Unexplained syncope, Brugada-like ECG and minimal structural right ventricular abnormalities: which is the right diagnosis?
ABSTRACT We describe a 65-year-old man with unexplained syncope, Brugada ECG pattern and right ventricular abnormalities. To reach a diagnosis of Brugada syndrome, a variety of diseases have to be excluded. This case report shows how difficult the differential diagnosis is, particularly with arrhythmogenic right ventricular cardiomyopathy, after documentation of minimal structural RV abnormalities; invasive examination may be required. In this case, three-dimensional electroanatomical bipolar voltage mapping revealed a scar area in the right ventricle in the absence of clear-cut kinetic abnormalities, but the sensitivity of this method and specificity in patients without confirmed arrhythmogenic right ventricular cardiomyopathy have not been defined.
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ABSTRACT: Both Brugada syndrome (BrS) and arrhythmogenic right ventricle dysplasia/cardiomyopathy (ARVD/C) can cause repolarization abnormalities in right precordial leads and predispose to sudden cardiac death (SCD) due to ventricular arrhythmias. Although there is controversy over whether BrS is distinct from ARVD/C, it is believed that both are different clinical entities with respect to both the clinical presentation and the genetic predisposition. The coexistence of these two relatively rare clinical entities is also reported, but, some hypothesized that it is more possible that disease of the right ventricular muscle might accentuate the Brugada electrocardiographic pattern. In clinic practice, there may be cases where the dividing line is not so clear. We report a 33-year-old male presenting with recurrent syncope, who has a peculiar pattern of coved-type ST-segment elevation (ST-SE) with epsilon-like wave in right precordial leads.Annals of Noninvasive Electrocardiology 08/2009; 14(3):305-8. · 1.08 Impact Factor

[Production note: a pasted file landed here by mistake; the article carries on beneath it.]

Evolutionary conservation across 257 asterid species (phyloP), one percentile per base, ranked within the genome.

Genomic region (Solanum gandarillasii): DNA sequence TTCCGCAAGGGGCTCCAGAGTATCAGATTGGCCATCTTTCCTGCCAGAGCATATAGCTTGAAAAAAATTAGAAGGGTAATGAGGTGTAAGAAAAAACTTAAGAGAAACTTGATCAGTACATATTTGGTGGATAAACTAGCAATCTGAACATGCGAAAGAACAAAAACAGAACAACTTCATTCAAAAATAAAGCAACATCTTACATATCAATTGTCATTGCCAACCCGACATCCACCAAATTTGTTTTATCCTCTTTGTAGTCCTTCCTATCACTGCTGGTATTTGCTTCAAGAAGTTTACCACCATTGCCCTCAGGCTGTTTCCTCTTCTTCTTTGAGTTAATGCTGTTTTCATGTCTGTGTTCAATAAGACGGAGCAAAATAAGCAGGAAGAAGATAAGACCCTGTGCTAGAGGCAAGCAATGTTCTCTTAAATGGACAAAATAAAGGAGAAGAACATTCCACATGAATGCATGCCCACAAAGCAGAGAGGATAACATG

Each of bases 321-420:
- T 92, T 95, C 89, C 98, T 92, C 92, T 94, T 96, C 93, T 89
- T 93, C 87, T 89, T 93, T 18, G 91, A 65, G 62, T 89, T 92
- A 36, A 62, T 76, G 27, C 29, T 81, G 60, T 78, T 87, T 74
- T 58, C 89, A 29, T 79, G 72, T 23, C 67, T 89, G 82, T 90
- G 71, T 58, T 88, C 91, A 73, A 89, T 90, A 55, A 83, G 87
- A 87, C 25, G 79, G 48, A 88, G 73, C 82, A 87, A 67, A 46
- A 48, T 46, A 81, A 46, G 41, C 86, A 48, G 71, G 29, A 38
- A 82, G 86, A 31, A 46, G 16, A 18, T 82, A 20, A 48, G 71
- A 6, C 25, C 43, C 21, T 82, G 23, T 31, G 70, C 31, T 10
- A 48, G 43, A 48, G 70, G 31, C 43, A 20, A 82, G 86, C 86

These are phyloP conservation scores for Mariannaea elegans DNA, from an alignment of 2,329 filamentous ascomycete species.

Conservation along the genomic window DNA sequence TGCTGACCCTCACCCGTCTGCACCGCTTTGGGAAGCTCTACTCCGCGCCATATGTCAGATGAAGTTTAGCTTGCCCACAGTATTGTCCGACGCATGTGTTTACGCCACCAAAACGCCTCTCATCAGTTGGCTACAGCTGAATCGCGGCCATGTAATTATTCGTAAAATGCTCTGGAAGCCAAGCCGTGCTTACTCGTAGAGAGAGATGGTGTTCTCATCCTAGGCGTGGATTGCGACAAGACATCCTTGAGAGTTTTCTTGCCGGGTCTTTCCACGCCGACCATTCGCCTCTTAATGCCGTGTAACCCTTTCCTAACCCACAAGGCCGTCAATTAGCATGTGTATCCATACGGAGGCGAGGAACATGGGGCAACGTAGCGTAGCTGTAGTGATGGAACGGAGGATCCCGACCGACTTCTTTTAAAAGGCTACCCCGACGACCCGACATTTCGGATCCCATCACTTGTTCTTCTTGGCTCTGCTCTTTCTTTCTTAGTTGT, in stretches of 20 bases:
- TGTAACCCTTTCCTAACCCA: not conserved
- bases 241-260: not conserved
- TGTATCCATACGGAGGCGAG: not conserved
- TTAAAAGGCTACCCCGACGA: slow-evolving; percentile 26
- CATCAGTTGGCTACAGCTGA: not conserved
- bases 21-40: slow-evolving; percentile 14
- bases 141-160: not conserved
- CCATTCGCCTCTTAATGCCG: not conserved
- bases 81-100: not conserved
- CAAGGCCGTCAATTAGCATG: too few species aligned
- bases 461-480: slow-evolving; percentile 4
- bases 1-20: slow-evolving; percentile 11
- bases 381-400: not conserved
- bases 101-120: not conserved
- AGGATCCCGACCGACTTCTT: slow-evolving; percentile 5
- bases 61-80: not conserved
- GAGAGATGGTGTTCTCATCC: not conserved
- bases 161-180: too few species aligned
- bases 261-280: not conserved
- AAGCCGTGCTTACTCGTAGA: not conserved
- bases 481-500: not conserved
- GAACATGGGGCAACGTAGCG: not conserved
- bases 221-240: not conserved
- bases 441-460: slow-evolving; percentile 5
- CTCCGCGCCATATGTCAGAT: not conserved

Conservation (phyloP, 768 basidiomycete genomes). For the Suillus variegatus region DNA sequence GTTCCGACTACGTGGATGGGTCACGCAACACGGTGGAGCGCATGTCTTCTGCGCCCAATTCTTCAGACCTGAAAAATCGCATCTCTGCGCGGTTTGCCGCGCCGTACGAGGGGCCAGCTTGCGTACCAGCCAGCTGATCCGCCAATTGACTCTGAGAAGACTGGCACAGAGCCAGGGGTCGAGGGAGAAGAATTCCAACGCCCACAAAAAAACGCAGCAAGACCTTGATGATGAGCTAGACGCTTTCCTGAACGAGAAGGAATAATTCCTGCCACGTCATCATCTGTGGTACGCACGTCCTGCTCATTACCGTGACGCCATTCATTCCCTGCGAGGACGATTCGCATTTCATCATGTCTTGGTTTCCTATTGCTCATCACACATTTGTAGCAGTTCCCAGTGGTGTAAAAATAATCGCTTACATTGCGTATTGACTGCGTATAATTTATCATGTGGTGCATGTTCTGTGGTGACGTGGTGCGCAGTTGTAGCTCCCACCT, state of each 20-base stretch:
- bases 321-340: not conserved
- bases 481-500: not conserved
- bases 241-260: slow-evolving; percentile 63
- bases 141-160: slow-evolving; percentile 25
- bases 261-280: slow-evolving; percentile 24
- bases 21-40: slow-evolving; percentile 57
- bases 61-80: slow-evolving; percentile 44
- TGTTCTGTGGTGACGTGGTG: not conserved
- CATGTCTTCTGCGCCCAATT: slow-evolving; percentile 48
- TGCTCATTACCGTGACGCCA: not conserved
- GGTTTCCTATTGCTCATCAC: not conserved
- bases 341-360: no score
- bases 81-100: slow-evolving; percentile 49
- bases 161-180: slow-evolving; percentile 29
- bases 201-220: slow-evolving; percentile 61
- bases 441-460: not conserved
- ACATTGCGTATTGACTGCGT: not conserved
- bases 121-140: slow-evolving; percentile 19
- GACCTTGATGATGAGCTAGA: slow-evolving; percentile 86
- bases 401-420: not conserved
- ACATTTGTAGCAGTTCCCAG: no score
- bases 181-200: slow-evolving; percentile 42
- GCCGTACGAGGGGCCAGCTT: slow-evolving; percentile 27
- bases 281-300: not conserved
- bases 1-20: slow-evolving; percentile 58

- 01/2013: pages 1-39; , ISBN: 978-1-62618-844-0